To my friends–
One of my friends sent me this quote from Christopher Renstrom that I thought might be of interest to you.
“Bravery is not for the squeamish. It doesn’t visit the perches of the privileged, the ruts of the tried-and-true, the furrows of the formulaic, or the fat cats who have grown obese with complacency. Bravery is for those who are willing to bet it all on a future that hasn’t been written yet. . . if there was ever a time to jump off the treadmill, to take a chance on something uncharted, or to paint on the largest possible canvas–then it would be now.”
Tonight, I would like to challenge you to take a chance on liberty, not freedom, LIBERTY!! There is a subtle but yet profound difference between the two. One of freedom’s definitions is being exempt from an obligation or a discomfort. Liberty offers no such guarantee. It is all about obligation. It is all about the assumption of responsibility to make this country better than it is. I believe that this involves more than just voting. It means becoming actively involved to protect what others have paid so dearly to win.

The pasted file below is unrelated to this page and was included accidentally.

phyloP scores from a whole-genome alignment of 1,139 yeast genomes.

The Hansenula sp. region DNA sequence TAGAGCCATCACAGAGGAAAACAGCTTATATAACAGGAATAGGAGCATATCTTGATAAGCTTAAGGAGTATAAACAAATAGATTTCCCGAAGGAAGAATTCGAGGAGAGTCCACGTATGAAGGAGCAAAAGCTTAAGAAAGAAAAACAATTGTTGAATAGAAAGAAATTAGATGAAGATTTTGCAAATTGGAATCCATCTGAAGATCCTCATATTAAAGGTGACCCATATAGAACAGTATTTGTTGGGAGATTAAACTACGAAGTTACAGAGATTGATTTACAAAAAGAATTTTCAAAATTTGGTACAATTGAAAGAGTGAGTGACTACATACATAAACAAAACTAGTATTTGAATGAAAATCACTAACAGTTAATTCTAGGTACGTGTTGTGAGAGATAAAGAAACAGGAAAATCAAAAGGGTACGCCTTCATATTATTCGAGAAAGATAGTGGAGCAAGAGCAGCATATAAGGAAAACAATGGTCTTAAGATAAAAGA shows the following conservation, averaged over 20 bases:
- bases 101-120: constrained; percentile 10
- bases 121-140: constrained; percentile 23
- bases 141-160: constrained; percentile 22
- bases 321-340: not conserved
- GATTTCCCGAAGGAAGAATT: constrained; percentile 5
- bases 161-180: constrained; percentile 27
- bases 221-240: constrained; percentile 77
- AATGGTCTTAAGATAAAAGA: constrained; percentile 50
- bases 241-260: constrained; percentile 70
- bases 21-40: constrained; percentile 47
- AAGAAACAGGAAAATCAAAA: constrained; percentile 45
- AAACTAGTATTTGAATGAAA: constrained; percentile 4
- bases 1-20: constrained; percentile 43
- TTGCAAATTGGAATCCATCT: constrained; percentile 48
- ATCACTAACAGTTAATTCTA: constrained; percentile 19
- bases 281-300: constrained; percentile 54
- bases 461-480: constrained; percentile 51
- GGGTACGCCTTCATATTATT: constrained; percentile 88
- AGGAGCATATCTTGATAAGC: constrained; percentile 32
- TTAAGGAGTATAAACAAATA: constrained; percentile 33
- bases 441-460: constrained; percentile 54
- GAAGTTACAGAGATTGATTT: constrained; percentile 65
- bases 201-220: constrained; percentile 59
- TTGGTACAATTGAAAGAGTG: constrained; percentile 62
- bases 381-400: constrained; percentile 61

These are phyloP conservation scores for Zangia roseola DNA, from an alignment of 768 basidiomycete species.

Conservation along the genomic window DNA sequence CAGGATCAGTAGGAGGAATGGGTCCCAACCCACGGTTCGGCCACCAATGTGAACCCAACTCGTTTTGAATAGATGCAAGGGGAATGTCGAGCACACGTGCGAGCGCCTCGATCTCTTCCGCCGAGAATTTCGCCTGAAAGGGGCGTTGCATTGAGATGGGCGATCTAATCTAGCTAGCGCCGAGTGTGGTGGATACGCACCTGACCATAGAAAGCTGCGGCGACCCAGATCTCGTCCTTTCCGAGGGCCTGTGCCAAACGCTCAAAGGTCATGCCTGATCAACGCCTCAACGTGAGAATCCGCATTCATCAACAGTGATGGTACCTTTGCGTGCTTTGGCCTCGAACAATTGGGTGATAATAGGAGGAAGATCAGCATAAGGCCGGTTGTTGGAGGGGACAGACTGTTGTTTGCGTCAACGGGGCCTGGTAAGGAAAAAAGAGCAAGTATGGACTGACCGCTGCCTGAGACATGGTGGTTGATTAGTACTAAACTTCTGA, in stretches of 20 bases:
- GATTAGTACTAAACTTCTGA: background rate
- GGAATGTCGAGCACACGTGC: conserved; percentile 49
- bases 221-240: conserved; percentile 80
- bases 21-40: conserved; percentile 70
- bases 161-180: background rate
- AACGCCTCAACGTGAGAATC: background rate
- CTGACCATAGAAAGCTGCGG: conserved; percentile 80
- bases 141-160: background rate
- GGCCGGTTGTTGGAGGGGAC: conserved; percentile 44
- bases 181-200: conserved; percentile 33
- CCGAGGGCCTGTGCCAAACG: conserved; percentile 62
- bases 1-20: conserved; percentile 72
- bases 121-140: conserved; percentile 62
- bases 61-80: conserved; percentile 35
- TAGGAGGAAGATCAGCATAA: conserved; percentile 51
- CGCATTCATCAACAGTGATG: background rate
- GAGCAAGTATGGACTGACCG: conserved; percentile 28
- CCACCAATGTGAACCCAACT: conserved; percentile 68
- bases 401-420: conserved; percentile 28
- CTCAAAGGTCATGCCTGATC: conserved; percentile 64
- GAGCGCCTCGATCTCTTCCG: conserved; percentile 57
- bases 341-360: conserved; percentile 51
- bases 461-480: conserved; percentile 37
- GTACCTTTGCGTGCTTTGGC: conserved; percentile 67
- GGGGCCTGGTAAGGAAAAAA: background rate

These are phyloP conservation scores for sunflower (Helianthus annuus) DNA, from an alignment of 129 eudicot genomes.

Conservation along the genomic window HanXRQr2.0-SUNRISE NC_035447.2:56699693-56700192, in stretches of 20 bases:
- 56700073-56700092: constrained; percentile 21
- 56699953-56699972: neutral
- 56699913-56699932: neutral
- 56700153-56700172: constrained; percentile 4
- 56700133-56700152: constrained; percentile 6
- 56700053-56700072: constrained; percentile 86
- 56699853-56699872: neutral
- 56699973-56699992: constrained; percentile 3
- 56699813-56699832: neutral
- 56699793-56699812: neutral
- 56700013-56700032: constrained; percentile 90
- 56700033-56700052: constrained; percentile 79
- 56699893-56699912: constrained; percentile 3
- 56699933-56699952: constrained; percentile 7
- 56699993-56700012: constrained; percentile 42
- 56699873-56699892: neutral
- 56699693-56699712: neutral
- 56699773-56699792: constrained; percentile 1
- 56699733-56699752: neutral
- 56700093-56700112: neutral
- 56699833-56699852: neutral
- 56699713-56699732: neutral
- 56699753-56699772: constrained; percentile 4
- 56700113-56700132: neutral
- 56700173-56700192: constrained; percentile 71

I could become a Japanese citizen, but I would never be accepted as Japanese. I could become a citizen of France, but I would never be accepted as French. You get the point. People continue to come here from all parts of the globe. They become Americans the moment they raise their rights hands to the square and swear allegiance to their new country. They come for an idea. They come to build a better life. They come to escape tyranny. They come for the freedom of conscience promised by our Constitution and Bill of Rights. Many begin their journey at the very bottom rung, but still they come.
Liberty is a terrible responsibility. It would be so easy to surrender it to political elements who promise temporal security if only . . . Yes, if only. Benjamin Franklin once observed that people who exchanged liberty for security would have neither. I believe in the power of non-violence. So did Dr. Martin Luther King, Jr. So did Gandhi. I believe in the power of reason, goodwill and compassion. President Lincoln told us in the middle of the Civil War that we had to think and act anew to save our country. I believe that this sentiment is as true today as it was then. It will require a rededication to the promise of America.
The road has been long and tortuous. As long as we are working with the crooked timber of human imperfection, this will probably always be the case–but we MUST keep trying. Say yes to the language of hope and no to the language of hate. We can get bitter or get busy. Our choice.